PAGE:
WASHINGTON (Reuters) - The six-month delay of Britain’s exit from the European Union avoids the “terrible outcome” of a “no-deal” Brexit that would further pressure a slowing global economy but does nothing to lift uncertainty over the final outcome, the head of the International Monetary Fund said on Thursday.
Moreover, the just-struck arrangement would not resolve the issues between Britain and the EU, IMF Managing Director Christine Lagarde said at a news conference during the IMF and World Bank spring meetings in Washington.
Earlier on Thursday, EU leaders gave Britain another six months to sort out its departure from the 28-member bloc, but the reprieve offered no clarity on when, how, or even if Brexit will happen.
“At least the UK is not leaving on April 12 without a deal. It gives time for continued discussions between the various parties involved in the UK. It probably gives time for economic agents to better prepare for all options, particularly industrialists and workers, in order to try to secure their future,” Lagarde said.
“A no-deal Brexit would have been a terrible outcome.”
While knock-on effects of the Brexit saga are rippling around the world to one extent or another, the three years since the June 2016 referendum to leave the EU have weighed most heavily on Britain.
The uncertainty facing British businesses has gone “through the roof” due to Brexit, hurting investment and posing long-term challenges for economic productivity, Bank of England Governor Mark Carney said at an event on the sidelines of the IMF and World Bank meetings.
Despite an “incredibly tight” labour market, businesses have held off on investment since the referendum, he said.
Carney said that while the risk of a no-deal Brexit had been lowered, it remained to be seen how well the extra time is used.
“It provides a window of time for a political process, particularly in the UK, to forge a consensus within the House of Commons around the form of agreement. We will see how that time is used,” Carney said.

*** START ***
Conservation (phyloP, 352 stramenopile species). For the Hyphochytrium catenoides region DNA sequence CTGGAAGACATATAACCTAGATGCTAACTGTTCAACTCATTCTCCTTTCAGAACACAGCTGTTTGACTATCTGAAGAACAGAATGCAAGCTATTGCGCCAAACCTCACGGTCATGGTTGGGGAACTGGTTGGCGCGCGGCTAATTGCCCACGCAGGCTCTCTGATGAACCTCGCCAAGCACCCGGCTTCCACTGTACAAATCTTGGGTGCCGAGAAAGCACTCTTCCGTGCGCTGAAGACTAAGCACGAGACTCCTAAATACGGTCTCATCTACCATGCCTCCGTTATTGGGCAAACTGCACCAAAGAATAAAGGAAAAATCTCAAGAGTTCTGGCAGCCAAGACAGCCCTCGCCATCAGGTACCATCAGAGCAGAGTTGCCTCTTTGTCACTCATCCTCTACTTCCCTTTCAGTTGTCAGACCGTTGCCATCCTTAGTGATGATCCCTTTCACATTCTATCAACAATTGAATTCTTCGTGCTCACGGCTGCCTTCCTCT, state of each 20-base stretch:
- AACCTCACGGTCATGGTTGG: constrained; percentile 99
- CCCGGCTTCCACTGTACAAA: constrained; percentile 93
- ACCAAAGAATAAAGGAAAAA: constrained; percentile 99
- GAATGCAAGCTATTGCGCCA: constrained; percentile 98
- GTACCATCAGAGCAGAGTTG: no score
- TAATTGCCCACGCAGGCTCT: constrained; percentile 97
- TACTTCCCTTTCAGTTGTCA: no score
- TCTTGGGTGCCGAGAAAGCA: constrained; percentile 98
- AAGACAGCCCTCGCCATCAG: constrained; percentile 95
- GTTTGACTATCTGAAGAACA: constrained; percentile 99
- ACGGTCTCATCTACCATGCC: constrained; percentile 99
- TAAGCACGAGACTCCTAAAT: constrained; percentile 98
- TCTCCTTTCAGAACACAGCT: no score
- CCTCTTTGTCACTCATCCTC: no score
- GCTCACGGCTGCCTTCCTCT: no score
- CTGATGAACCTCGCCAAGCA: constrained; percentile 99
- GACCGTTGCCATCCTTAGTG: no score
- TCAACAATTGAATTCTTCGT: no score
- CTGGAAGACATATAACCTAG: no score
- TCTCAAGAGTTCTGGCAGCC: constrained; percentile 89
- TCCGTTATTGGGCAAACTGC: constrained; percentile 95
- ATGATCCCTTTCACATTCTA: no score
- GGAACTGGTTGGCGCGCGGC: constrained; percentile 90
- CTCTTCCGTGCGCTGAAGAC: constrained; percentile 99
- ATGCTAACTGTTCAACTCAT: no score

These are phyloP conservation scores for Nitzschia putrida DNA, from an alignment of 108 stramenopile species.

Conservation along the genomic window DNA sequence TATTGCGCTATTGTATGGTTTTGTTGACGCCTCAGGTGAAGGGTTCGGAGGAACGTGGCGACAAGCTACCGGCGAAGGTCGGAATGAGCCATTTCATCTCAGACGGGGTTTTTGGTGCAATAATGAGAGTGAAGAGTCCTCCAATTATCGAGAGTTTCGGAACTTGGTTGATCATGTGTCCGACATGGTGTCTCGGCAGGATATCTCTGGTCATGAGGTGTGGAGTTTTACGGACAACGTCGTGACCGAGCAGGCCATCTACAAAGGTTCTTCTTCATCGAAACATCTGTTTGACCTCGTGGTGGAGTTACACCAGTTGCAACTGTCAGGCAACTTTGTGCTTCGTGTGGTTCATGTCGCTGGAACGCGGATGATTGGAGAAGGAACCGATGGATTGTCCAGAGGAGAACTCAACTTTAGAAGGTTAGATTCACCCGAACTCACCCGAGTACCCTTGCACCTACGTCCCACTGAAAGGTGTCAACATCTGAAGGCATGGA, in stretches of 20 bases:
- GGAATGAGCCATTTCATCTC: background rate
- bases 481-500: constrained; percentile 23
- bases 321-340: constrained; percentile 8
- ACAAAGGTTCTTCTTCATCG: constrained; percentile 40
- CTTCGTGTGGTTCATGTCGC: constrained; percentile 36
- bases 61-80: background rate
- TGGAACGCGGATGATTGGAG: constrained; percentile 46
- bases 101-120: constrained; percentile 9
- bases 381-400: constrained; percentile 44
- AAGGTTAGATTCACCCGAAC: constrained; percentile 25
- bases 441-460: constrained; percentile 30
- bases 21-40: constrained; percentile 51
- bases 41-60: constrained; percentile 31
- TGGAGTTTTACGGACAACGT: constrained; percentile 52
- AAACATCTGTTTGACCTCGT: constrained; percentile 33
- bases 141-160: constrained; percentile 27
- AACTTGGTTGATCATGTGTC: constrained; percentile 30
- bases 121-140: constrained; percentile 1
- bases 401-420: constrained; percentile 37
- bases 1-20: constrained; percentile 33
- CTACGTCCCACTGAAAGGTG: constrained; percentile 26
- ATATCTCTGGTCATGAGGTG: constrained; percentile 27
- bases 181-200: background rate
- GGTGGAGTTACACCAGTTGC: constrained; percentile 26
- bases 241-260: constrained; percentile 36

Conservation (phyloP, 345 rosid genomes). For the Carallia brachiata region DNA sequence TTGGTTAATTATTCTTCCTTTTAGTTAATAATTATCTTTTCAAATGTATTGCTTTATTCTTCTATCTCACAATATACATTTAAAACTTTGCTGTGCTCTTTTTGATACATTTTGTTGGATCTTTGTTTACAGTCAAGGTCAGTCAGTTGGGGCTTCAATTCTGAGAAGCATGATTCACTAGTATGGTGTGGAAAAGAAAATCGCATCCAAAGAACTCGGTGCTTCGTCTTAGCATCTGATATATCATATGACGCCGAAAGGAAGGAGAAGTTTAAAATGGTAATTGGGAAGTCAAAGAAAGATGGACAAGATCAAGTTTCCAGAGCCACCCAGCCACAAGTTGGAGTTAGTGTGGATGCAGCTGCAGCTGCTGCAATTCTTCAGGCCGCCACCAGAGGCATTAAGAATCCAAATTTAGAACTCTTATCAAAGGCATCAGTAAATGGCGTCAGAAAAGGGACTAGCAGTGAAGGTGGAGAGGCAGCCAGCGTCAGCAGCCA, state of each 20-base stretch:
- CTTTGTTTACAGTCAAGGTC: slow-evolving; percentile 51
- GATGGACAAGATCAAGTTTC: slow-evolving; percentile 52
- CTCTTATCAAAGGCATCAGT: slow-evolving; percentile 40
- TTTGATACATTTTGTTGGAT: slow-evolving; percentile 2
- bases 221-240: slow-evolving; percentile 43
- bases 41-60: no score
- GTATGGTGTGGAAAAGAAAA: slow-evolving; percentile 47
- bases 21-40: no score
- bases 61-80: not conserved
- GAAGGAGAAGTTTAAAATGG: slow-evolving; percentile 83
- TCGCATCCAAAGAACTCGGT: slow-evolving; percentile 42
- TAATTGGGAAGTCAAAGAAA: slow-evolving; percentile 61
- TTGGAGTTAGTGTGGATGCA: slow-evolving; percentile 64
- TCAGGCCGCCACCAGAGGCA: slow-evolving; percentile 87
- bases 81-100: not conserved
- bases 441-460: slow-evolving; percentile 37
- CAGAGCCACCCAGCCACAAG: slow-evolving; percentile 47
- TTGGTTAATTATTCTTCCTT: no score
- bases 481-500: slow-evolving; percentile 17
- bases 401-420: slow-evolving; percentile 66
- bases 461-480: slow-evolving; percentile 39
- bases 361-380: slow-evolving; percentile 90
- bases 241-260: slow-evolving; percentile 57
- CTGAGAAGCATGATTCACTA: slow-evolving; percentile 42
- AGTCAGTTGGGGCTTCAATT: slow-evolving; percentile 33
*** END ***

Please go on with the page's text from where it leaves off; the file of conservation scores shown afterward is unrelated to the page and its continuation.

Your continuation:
Brexit is just one of a clutch of economic risks that prompted the IMF this week to cut its global growth forecast for 2019 to 3.3 percent, the lowest rate since 2016, with a slight rebound to 3.6 percent expected next year.
The IMF’s No. 2 official, David Lipton, said the institution was not projecting a global recession but the growth slowdown leaves the world in a delicate spot.
“We do have to worry about the possibility of recession,” he said during a discussion at the IMF.
Officials have repeatedly pointed to fraught trade relations as a major culprit behind the global slowdown.
Bank of Japan Governor Haruhiko Kuroda said he remained hopeful Japan’s export-reliant economy will soon emerge from a soft patch but added that ongoing U.S.-China trade talks loomed over the global outlook.
“Protectionism benefits neither the United States nor China,” Kuroda told reporters upon arriving for a meeting of Group of 20 finance leaders.
Trade tensions are the top concern among emerging market finance officials as well. In a communique from a meeting of the so-called Group of 24 developing market nations released on Thursday, officials said: “International trade has delivered enormous benefits globally and has been an important engine of growth among G24 countries.”
The group said it stood ready to cooperate in the effort to build “a modern, open, rules-based, non-discriminatory and equitable multilateral trading system.”
Weakness in global trade is making economies rely more on consumers, BoE’s Carney said. “Normally when expansions are reliant on the consumer, you start watching the clock, in terms of how much longer it will last.”
German Finance Minister Olaf Scholz said the most important task for leaders was to eliminate the political risks hindering growth.
“It’s our job to create an environment of certainty so that companies and consumers can make investments,” Scholz told reporters during a stop in Iceland on the way to Washington.
Lagarde also said IMF shareholders were still undecided on whether to recognise Venezuelan opposition chief Juan Guaido as the South American country’s leader, a step seen as required for the IMF and World Bank to provide aid.
President Nicolas Maduro’s socialist government has not requested any aid and Venezuela, which is mired in a deep economic crisis marked by widespread shortages of food and medicine, has shunned the IMF since 2004.
But the IMF is prepared to move quickly on a package once a decision on the leadership question has been made, Lagarde said. Her comments were echoed by David Malpass, the new president of the World Bank.
Reporting by David Lawder and Leika Kihara; Additional reporting by Rodrigo Campos, David Milliken and Jason Lange in Washington; William Schomberg in London; and Michael Nienaber in Keflavik, Iceland; Editing by Dan Burns and Paul Simao